Talk about a Credit Crunch! Hopefully it won't get that bad here in the US. Although I've heard that loans over 400k are already on the Endangered Species list. Easy Credit addiction is what created this bubble and now the 'dealers' are cutting off the supply. COLD TURKEY!

posted on Nov, 25 2007 @ 04:31 PM
yet again Gools you point to the economic problems no one wants to speak about.

This is serious, it's going to smash the global economy to bits now.

Here comes the second great depression.

[edit on 25-11-2007 by infinite]

posted on Nov, 25 2007 @ 04:36 PM

Investors fear new round of turmoil

Investors fear the financial system is moving into new credit turmoil, which could create further losses for financial institutions – and potentially hurt sentiment in the “real” economy.

Credit markets are trading at levels which imply that investors assume that the US is heading for a recession, bank analysts and economists have warned.

posted on Nov, 25 2007 @ 05:02 PM
Thanks Gools for snipping that article. It's shows us all that the current phase of fiat insanity is not confined to the West. Greed is blind.

It's still amazes me how people will still consume like wild animals before a famine in light of all the news that we are going to have a hell of an economic train wreck unless we change habits. I guess addicts always want the hard lesson and the hoarding phase has just started.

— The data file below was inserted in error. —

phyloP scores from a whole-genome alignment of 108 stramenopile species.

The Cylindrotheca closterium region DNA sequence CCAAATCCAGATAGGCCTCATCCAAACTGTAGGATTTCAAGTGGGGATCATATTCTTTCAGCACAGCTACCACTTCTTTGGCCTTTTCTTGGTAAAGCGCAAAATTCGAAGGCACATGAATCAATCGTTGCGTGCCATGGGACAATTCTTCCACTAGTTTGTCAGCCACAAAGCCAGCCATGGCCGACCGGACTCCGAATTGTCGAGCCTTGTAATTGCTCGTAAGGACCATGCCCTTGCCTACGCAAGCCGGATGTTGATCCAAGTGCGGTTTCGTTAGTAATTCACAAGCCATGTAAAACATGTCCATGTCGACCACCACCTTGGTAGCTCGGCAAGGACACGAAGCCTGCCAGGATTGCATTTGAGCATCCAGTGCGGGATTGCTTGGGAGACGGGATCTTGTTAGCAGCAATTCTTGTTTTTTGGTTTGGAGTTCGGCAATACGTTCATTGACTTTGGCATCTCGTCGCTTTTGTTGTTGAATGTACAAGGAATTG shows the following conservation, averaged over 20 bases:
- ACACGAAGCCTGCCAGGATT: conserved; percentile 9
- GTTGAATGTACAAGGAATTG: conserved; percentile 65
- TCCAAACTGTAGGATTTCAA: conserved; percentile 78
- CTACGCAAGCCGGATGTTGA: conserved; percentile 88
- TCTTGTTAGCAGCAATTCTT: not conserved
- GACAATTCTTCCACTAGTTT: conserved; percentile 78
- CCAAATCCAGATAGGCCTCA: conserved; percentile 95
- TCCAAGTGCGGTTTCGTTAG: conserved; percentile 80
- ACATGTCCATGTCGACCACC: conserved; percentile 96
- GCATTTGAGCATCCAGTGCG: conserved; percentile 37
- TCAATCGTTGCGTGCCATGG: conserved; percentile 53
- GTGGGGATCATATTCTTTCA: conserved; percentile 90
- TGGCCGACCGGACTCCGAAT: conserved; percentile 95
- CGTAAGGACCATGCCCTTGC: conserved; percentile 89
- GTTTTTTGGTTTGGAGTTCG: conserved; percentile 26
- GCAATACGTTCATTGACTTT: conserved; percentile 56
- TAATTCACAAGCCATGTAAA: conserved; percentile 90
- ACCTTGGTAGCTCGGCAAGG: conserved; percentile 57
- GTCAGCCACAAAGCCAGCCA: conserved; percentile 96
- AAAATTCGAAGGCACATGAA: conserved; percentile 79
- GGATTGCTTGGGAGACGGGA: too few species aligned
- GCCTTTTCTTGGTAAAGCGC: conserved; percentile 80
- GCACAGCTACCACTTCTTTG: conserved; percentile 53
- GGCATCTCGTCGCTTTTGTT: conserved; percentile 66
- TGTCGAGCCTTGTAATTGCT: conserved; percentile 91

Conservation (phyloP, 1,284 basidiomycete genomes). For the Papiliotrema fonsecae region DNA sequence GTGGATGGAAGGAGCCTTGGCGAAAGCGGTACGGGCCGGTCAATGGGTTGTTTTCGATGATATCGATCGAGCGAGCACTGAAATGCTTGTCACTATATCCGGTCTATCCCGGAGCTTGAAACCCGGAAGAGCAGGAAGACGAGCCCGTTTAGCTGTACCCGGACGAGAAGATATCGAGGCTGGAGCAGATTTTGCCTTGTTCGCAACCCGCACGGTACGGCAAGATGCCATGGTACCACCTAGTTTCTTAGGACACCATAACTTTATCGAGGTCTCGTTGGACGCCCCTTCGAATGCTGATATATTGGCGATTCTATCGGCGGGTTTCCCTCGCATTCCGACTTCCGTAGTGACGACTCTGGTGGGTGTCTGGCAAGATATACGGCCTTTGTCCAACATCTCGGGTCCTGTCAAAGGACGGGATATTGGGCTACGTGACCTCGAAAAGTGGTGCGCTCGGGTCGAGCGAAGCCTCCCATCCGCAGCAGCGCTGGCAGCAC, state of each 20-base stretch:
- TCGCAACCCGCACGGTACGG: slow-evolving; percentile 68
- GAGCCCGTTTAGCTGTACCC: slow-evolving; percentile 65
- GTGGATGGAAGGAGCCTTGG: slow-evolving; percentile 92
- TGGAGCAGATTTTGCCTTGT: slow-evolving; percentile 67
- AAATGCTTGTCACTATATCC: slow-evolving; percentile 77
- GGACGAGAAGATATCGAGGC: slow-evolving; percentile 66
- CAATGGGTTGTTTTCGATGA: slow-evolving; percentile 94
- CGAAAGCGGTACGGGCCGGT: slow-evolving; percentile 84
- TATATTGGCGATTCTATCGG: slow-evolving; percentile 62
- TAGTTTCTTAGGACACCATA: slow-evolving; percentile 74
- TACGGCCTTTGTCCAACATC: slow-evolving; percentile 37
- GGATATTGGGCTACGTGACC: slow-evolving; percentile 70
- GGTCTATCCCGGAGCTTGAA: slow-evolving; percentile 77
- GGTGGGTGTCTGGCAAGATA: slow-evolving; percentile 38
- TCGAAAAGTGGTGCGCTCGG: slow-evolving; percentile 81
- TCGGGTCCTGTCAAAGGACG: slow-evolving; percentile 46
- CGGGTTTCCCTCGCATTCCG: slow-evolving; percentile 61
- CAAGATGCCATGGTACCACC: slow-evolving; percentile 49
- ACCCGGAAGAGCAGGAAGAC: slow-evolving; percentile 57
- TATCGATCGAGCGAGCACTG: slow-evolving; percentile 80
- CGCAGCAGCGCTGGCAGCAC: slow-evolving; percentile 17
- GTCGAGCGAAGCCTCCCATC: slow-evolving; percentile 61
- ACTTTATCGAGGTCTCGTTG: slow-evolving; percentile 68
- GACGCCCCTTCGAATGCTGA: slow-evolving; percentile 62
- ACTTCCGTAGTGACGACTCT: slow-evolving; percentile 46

Bear Market Reaper Cometh

Ron Paul: Stock Market Will Eventually Collapse Prison Planet

"They think that they can control it but eventually they can't, as powerful as they are eventually the markets are more powerful. The dollar can't be kept in check because eventually it will come unwound," Ron Paul said.

The Texas Congressman cited the repeal of the Insurrection Act as opening the door to a declaration of national emergency and martial law which could be instituted for any number of reasons, including civil disobedience in the event of an economic downturn and a run on the banks. "If in 6 months or a year there is total chaos who knows what they might try to do," said Paul.

International banks get dragged into financial crisis’ black hole europe2020

LEAP/E2020 now estimates that at least one large US financial institution (bank, insurance, investment fund) will file for bankruptcy before February 2008, sparking off bankruptcies among a series of other financial institutions and banks in Europe (in the UK especially), in Asia and in various emerging countries.

The triggering factors for a major financial institution to go bankrupt are now so powerful and warning clues so numerous that, according to our researchers, the probability that it happens within three month now reaches 100%.

Don't count on a Santa Claus rally this year...

[edit on 25-11-2007 by Regenmacher]

posted on Nov, 25 2007 @ 08:35 PM
reply to post by Regenmacher

...those are some wild 'illustrations' -- I like the 'look' you're giving to the economic scene... this is a big story in the fact that China is dumping U.S. holdings and Japan is already trading on the Iranian Oil Bourse in non-U.S. currencies.

posted on Nov, 25 2007 @ 08:52 PM
What is the time frame for this? When is this big crash going to happen. I'm not that up with the times on financial issues. It all sounds very confusing to me.

Are we talking about months? Years?